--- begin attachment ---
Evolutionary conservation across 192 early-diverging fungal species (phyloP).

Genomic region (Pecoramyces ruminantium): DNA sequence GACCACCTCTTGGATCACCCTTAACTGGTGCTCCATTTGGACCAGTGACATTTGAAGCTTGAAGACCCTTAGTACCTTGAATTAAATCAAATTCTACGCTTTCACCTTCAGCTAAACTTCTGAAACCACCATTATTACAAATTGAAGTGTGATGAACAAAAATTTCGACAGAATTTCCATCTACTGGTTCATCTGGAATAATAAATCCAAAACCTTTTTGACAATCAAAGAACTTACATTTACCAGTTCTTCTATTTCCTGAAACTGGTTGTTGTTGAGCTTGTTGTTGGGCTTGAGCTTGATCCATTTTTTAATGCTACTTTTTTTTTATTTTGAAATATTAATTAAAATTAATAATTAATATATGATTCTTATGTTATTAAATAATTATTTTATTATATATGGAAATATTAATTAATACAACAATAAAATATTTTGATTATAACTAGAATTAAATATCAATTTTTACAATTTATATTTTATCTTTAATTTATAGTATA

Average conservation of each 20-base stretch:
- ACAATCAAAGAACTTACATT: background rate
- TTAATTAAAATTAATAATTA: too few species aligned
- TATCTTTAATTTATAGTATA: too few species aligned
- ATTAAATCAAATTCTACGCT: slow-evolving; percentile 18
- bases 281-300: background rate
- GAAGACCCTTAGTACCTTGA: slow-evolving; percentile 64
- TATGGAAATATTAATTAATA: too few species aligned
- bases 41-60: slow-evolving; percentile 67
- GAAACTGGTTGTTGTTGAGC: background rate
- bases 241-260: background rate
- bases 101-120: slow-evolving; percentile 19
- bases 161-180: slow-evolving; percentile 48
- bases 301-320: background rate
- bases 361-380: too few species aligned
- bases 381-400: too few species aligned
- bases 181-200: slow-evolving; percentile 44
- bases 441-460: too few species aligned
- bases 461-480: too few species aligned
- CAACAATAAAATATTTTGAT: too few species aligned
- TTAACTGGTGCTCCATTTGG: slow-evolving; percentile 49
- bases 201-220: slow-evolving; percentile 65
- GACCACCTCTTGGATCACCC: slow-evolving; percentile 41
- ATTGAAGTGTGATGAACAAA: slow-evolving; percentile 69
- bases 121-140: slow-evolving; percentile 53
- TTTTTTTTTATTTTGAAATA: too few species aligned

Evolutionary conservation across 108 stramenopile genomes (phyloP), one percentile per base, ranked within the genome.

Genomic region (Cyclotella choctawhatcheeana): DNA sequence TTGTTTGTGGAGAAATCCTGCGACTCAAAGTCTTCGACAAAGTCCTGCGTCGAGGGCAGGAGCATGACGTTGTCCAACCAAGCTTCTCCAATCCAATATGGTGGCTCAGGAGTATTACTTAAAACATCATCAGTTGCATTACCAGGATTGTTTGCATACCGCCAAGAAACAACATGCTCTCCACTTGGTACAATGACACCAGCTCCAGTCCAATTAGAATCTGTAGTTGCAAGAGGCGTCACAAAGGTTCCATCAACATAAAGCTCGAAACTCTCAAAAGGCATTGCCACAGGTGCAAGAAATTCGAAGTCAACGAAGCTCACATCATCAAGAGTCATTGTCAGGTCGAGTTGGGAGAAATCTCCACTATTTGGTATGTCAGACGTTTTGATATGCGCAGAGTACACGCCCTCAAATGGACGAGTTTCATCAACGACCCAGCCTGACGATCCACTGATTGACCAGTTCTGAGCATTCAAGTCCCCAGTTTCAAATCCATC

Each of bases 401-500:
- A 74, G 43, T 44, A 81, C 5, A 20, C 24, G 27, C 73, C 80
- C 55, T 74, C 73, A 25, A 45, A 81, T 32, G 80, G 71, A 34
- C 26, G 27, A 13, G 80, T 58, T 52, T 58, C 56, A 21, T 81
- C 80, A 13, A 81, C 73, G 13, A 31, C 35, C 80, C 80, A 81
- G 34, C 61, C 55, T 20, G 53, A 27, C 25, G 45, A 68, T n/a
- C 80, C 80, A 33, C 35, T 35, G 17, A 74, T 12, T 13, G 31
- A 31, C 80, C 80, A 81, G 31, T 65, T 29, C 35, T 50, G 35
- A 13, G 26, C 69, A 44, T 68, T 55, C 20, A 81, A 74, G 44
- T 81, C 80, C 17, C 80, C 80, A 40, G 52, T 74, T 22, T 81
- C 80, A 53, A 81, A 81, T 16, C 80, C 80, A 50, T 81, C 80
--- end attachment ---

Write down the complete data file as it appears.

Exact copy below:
Evolutionary conservation across 192 early-diverging fungal species (phyloP).

Genomic region (Pecoramyces ruminantium): DNA sequence GACCACCTCTTGGATCACCCTTAACTGGTGCTCCATTTGGACCAGTGACATTTGAAGCTTGAAGACCCTTAGTACCTTGAATTAAATCAAATTCTACGCTTTCACCTTCAGCTAAACTTCTGAAACCACCATTATTACAAATTGAAGTGTGATGAACAAAAATTTCGACAGAATTTCCATCTACTGGTTCATCTGGAATAATAAATCCAAAACCTTTTTGACAATCAAAGAACTTACATTTACCAGTTCTTCTATTTCCTGAAACTGGTTGTTGTTGAGCTTGTTGTTGGGCTTGAGCTTGATCCATTTTTTAATGCTACTTTTTTTTTATTTTGAAATATTAATTAAAATTAATAATTAATATATGATTCTTATGTTATTAAATAATTATTTTATTATATATGGAAATATTAATTAATACAACAATAAAATATTTTGATTATAACTAGAATTAAATATCAATTTTTACAATTTATATTTTATCTTTAATTTATAGTATA

Average conservation of each 20-base stretch:
- ACAATCAAAGAACTTACATT: background rate
- TTAATTAAAATTAATAATTA: too few species aligned
- TATCTTTAATTTATAGTATA: too few species aligned
- ATTAAATCAAATTCTACGCT: slow-evolving; percentile 18
- bases 281-300: background rate
- GAAGACCCTTAGTACCTTGA: slow-evolving; percentile 64
- TATGGAAATATTAATTAATA: too few species aligned
- bases 41-60: slow-evolving; percentile 67
- GAAACTGGTTGTTGTTGAGC: background rate
- bases 241-260: background rate
- bases 101-120: slow-evolving; percentile 19
- bases 161-180: slow-evolving; percentile 48
- bases 301-320: background rate
- bases 361-380: too few species aligned
- bases 381-400: too few species aligned
- bases 181-200: slow-evolving; percentile 44
- bases 441-460: too few species aligned
- bases 461-480: too few species aligned
- CAACAATAAAATATTTTGAT: too few species aligned
- TTAACTGGTGCTCCATTTGG: slow-evolving; percentile 49
- bases 201-220: slow-evolving; percentile 65
- GACCACCTCTTGGATCACCC: slow-evolving; percentile 41
- ATTGAAGTGTGATGAACAAA: slow-evolving; percentile 69
- bases 121-140: slow-evolving; percentile 53
- TTTTTTTTTATTTTGAAATA: too few species aligned

Evolutionary conservation across 108 stramenopile genomes (phyloP), one percentile per base, ranked within the genome.

Genomic region (Cyclotella choctawhatcheeana): DNA sequence TTGTTTGTGGAGAAATCCTGCGACTCAAAGTCTTCGACAAAGTCCTGCGTCGAGGGCAGGAGCATGACGTTGTCCAACCAAGCTTCTCCAATCCAATATGGTGGCTCAGGAGTATTACTTAAAACATCATCAGTTGCATTACCAGGATTGTTTGCATACCGCCAAGAAACAACATGCTCTCCACTTGGTACAATGACACCAGCTCCAGTCCAATTAGAATCTGTAGTTGCAAGAGGCGTCACAAAGGTTCCATCAACATAAAGCTCGAAACTCTCAAAAGGCATTGCCACAGGTGCAAGAAATTCGAAGTCAACGAAGCTCACATCATCAAGAGTCATTGTCAGGTCGAGTTGGGAGAAATCTCCACTATTTGGTATGTCAGACGTTTTGATATGCGCAGAGTACACGCCCTCAAATGGACGAGTTTCATCAACGACCCAGCCTGACGATCCACTGATTGACCAGTTCTGAGCATTCAAGTCCCCAGTTTCAAATCCATC

Each of bases 401-500:
- A 74, G 43, T 44, A 81, C 5, A 20, C 24, G 27, C 73, C 80
- C 55, T 74, C 73, A 25, A 45, A 81, T 32, G 80, G 71, A 34
- C 26, G 27, A 13, G 80, T 58, T 52, T 58, C 56, A 21, T 81
- C 80, A 13, A 81, C 73, G 13, A 31, C 35, C 80, C 80, A 81
- G 34, C 61, C 55, T 20, G 53, A 27, C 25, G 45, A 68, T n/a
- C 80, C 80, A 33, C 35, T 35, G 17, A 74, T 12, T 13, G 31
- A 31, C 80, C 80, A 81, G 31, T 65, T 29, C 35, T 50, G 35
- A 13, G 26, C 69, A 44, T 68, T 55, C 20, A 81, A 74, G 44
- T 81, C 80, C 17, C 80, C 80, A 40, G 52, T 74, T 22, T 81
- C 80, A 53, A 81, A 81, T 16, C 80, C 80, A 50, T 81, C 80